Ant species of the world
There are more than 10.000 known ant species on Earth. The variations are diverse and the different species have all adapted to the surrounding nature and neighbours. Let’s read up on a selection of the branches.
Table of Contents
Lasius (Moisture ants)
The Lasius family consists of about 80 ant species. 24 of them are located in the northern or middle parts of Europe. They are a family of small workers and males, in contrast to their large queens. The moisture ants are mostly nocturnal. Many of them are considered “friendly” due to their weak jaws and relatively low levels of agressiveness. They build their nests in the ground next to rocks or dead wood.
Formica (Wood ants)
The type species for this family of ants is the European red wood ant species – Formica rufa. The family is a large one regarding their northern habitats, with about 160 species. Their workers are large, quick and aggressive. Parts of the Formica family bulds large mounds of forest material, creating the classic ant hill. To defend themselves, they have a acid glands to spray at their enemies.
Solenopsis (Fire ants)
The Solenopsis family consists of about 200 species. They are often called Fire Ants (sometimes Red Ants, although other ant species like Myrmica rubra are also called that) and the reason behind the name is their venomous and hurting sting. Some persons may even experience allergic reactions from it. The Fire Ants often forms huge colonies with hundreds of thousands of workers, and they tend to dominate the area of which they settle. The species is spread throughout the world but has an especially strong foothold in the North and South Americas.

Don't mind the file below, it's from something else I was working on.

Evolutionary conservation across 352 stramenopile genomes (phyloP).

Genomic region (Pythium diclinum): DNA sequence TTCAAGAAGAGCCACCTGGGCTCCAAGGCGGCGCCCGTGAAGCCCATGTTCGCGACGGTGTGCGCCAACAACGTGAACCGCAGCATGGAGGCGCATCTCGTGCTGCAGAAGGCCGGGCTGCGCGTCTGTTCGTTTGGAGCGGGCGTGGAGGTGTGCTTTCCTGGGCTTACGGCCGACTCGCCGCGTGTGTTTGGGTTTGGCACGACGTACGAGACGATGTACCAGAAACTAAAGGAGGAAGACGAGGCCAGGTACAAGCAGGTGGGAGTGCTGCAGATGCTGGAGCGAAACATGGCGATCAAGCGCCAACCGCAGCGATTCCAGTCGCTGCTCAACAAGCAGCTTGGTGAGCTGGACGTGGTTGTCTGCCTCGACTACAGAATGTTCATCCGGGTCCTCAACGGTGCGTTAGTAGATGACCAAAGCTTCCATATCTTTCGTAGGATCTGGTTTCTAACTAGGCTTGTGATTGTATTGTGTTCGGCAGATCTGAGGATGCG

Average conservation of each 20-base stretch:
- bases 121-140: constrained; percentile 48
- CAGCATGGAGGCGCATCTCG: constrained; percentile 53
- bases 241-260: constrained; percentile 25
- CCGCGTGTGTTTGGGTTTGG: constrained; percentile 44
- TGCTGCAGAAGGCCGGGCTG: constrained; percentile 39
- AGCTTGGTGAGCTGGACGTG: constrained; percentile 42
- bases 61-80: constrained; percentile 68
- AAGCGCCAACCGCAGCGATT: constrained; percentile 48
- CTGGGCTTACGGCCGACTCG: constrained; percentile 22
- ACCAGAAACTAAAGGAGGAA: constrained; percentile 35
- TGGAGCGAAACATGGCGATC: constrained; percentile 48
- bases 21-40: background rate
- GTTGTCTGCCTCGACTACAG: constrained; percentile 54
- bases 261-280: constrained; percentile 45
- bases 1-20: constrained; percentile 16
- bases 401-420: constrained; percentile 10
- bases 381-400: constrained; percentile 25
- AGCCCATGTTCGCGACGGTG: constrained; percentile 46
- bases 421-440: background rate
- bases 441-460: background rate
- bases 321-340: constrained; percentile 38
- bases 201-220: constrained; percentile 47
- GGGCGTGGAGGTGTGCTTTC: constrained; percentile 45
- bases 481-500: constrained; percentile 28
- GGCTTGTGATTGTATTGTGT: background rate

Camponotus (Carpenter ants)
With about 1000 species worldwide, the Carpenter family covers large portions of the Earth. There are 13 species in the Nordics, but strangely enough not one has been found to inhabit the british isles. The carpenter ant species are huge and it is not uncommon that they are their regions largest ants. The different species prefer to nest in both dead and living trees, and are often considered as pests. Apart form trees they like to dig into facades of houses.
Myrmica (Red ants)
The red ants are one of the ant species families that’s easiest to spot and recognize. They are dressed in orange, brown and red and if you look at them closely you will notice their exoskeleton has lines on it. The Myrmica family consists of about 150 species. All of them are constricted to the paleo arctic region. The species can settle in sand, dirt och tufts of grass or moss and form great colonies with many queens. They are commonly know as red ants. Their sting can actually hurt quite a bit.
The Tetramorium family consists of about 400 ant species. Only one of them present in the Nordics: Tetramorium caespitum. They are a species-rich genera and found throughout all the large landmasses. They are only absent from Canada and the southern parts of South America (and some groups of islands). This ant species is very confrontational and guard their territories with precision. They have broad shoulders and powerful jaws, and tend to feed their larvae with seeds. In capticity, Tetramorium is known to hide their food in piles of sand or dirt, as if to preserve and protect them.